ACTION RESEARCH: PUPIL EVALUATIONS OF TEACHING AND LEARNING: AUTUMN 2017
Researcher: N Moss: Minchinhampton
Context: Year 5/6 French
Desired Outcomes: Feedback from pupils that leads to a cognitive rather than an emotional response in the teacher; that has a positive impact on the way teaching and learning is delivered.
Method 1: Informal discussion with pupils in lessons … ‘How do you feel about learning French this way?’…. ‘Is there any other way you would like to learn French?’
Method 2: ‘Two Stars and a Wish’ slip handed out to pupils who wanted to give an evaluation. Made clear to evaluation partners that evaluations had to be positive and build on strength (see feedback policy). Also the feedback would not be anonymous.
At both stages the feedback was constructive / instructive and led to changes in the way the French was being taught- in the first place towards more opportunities for conversational French- to culminate in a French day and in the second place towards the use of drama in French lessons. As a teacher it felt positive and also right that the pupils themselves were the ones defining how they learned.
The feedback worked especially well because careful parameters were laid down for the ‘evaluation partners’ (in line with the school’s new feedback policy) including the need for all feedback to be overwhelmingly positive in nature and where suggestions/ constructive criticism was to be offered, it was best if it built on an existing strength, rather than a flaw in the teaching. It was made clear to those doing the evaluation that they had a responsibility, as evaluation partners, to consider carefully the possible impact of their words on the person being evaluated; to ensure it led to some good thinking as opposed to anyone taking offence.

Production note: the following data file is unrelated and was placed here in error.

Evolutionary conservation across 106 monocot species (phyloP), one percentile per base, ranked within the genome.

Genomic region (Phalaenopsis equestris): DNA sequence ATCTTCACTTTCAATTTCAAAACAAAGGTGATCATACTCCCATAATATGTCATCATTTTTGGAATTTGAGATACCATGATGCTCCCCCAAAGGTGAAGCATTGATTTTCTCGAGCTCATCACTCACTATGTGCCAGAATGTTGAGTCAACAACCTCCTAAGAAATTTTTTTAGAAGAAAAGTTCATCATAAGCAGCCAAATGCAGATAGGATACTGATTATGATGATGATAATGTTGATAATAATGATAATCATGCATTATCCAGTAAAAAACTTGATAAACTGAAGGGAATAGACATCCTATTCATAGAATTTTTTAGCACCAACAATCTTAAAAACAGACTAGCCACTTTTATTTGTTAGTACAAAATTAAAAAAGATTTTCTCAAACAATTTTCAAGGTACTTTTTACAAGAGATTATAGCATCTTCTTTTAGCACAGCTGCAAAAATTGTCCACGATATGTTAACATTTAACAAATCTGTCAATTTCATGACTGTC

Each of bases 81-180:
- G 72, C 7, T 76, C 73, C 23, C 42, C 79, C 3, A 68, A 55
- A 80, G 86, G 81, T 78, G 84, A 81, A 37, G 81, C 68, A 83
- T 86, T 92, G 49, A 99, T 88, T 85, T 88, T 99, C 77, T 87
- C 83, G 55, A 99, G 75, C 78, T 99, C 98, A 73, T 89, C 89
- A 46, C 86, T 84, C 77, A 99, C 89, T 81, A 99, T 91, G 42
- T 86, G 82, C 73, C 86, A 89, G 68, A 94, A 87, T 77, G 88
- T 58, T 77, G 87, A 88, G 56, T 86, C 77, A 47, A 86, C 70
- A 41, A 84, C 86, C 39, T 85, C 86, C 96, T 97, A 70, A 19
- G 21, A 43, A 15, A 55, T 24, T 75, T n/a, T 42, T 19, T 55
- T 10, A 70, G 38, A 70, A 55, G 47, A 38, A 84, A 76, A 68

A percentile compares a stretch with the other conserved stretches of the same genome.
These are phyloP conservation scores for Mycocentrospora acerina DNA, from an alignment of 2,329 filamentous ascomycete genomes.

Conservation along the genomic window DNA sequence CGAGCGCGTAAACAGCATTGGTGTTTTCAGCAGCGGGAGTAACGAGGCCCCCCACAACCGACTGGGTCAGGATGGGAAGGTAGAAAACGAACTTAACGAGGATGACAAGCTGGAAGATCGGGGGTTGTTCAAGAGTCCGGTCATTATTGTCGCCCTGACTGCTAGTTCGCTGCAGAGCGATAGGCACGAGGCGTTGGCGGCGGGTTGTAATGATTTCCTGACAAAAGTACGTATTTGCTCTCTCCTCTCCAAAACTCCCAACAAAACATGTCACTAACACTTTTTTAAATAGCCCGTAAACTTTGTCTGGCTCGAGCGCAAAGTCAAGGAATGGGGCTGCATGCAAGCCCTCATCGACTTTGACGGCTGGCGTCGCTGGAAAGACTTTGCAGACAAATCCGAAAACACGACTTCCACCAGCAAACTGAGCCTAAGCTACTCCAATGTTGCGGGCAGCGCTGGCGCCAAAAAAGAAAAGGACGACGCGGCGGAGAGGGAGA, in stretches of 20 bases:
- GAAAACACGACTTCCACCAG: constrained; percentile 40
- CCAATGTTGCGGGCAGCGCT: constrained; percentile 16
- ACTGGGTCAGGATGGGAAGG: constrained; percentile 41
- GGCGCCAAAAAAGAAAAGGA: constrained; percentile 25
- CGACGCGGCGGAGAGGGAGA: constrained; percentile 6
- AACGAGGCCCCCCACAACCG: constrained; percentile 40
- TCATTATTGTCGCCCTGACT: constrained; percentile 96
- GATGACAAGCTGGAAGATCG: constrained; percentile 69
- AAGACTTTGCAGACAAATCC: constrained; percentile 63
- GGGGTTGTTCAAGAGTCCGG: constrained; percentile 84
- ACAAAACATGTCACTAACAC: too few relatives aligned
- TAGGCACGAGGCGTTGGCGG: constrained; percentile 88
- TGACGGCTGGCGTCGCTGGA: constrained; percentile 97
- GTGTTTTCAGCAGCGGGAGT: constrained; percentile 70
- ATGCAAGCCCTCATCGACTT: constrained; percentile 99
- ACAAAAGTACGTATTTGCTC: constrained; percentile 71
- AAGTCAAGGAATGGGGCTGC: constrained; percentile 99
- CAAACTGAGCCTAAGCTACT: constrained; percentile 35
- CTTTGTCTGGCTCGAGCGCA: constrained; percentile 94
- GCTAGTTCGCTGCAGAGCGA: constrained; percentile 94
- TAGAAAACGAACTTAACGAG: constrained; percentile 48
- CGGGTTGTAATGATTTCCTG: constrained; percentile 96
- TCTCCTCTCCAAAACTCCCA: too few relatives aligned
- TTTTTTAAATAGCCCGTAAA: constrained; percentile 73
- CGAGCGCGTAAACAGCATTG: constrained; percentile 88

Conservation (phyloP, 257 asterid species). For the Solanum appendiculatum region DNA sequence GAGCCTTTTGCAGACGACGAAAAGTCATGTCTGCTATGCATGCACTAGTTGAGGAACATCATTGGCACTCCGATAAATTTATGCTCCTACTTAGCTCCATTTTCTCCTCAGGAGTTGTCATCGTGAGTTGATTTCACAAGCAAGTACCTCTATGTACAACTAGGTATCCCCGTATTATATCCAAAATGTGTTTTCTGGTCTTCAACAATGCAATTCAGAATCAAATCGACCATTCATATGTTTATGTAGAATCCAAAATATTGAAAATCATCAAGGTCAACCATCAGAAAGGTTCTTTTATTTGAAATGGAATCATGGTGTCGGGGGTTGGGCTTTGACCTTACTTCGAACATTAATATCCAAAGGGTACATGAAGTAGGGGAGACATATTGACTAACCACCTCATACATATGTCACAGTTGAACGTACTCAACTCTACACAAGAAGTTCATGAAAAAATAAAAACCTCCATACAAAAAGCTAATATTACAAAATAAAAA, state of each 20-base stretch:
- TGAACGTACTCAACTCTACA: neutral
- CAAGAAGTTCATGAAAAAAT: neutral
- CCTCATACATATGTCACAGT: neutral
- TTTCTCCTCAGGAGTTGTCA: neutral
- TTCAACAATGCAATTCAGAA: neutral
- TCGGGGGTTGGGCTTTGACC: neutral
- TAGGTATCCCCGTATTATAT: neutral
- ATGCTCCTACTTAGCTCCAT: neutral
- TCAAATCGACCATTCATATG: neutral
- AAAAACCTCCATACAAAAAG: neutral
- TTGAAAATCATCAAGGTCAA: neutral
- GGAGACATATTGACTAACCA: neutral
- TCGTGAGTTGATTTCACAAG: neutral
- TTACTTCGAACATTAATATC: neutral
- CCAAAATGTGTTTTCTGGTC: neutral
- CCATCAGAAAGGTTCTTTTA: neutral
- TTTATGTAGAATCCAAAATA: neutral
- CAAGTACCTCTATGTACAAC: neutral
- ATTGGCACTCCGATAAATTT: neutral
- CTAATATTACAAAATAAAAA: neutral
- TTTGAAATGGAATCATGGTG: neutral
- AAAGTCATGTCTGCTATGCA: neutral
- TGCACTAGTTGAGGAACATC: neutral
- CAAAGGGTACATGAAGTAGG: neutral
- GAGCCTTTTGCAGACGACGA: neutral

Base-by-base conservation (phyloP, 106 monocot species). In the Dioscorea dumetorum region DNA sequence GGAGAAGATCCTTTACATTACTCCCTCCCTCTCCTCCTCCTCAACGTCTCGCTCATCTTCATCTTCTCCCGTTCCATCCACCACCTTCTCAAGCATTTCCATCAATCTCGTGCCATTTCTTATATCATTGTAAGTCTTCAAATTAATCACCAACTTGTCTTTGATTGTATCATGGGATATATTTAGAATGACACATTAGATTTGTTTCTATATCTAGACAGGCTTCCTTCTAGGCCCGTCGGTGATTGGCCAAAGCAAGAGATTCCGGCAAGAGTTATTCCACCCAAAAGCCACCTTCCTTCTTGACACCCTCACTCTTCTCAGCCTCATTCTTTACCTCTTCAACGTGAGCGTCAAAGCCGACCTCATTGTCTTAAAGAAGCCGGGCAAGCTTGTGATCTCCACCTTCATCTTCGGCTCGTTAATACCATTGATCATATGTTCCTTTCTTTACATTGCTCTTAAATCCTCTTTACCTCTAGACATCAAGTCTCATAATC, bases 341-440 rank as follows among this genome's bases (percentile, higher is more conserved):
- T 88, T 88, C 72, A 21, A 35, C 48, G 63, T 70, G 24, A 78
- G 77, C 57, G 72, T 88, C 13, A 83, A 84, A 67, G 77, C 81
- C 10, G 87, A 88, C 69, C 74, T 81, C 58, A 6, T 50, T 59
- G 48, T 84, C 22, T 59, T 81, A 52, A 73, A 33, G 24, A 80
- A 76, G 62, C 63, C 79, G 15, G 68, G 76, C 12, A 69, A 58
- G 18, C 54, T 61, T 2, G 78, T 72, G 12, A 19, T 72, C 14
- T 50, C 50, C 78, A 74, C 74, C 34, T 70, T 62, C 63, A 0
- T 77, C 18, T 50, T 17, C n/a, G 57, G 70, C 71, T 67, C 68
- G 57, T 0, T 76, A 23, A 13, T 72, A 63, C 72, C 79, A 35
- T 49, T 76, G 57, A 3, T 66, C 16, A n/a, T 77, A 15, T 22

Typical feedback was carefully written and qualified. For example: ‘I like the way everyone is calm about French and if anyone lacks confidence they know no one will make fun of them…….I like the way we can work with different people and act it out and if neither of us knows how to say something, we can ask the teacher…..I think it would be great to turn our conversations/ acting into a film or a drama for younger pupils.’
There is no doubt in my mind that the pupils felt a little more empowered in their learning because someone had asked their opinion about how they would like to learn, especially when this has then been put into action- eg with the proposed French Day of conversation.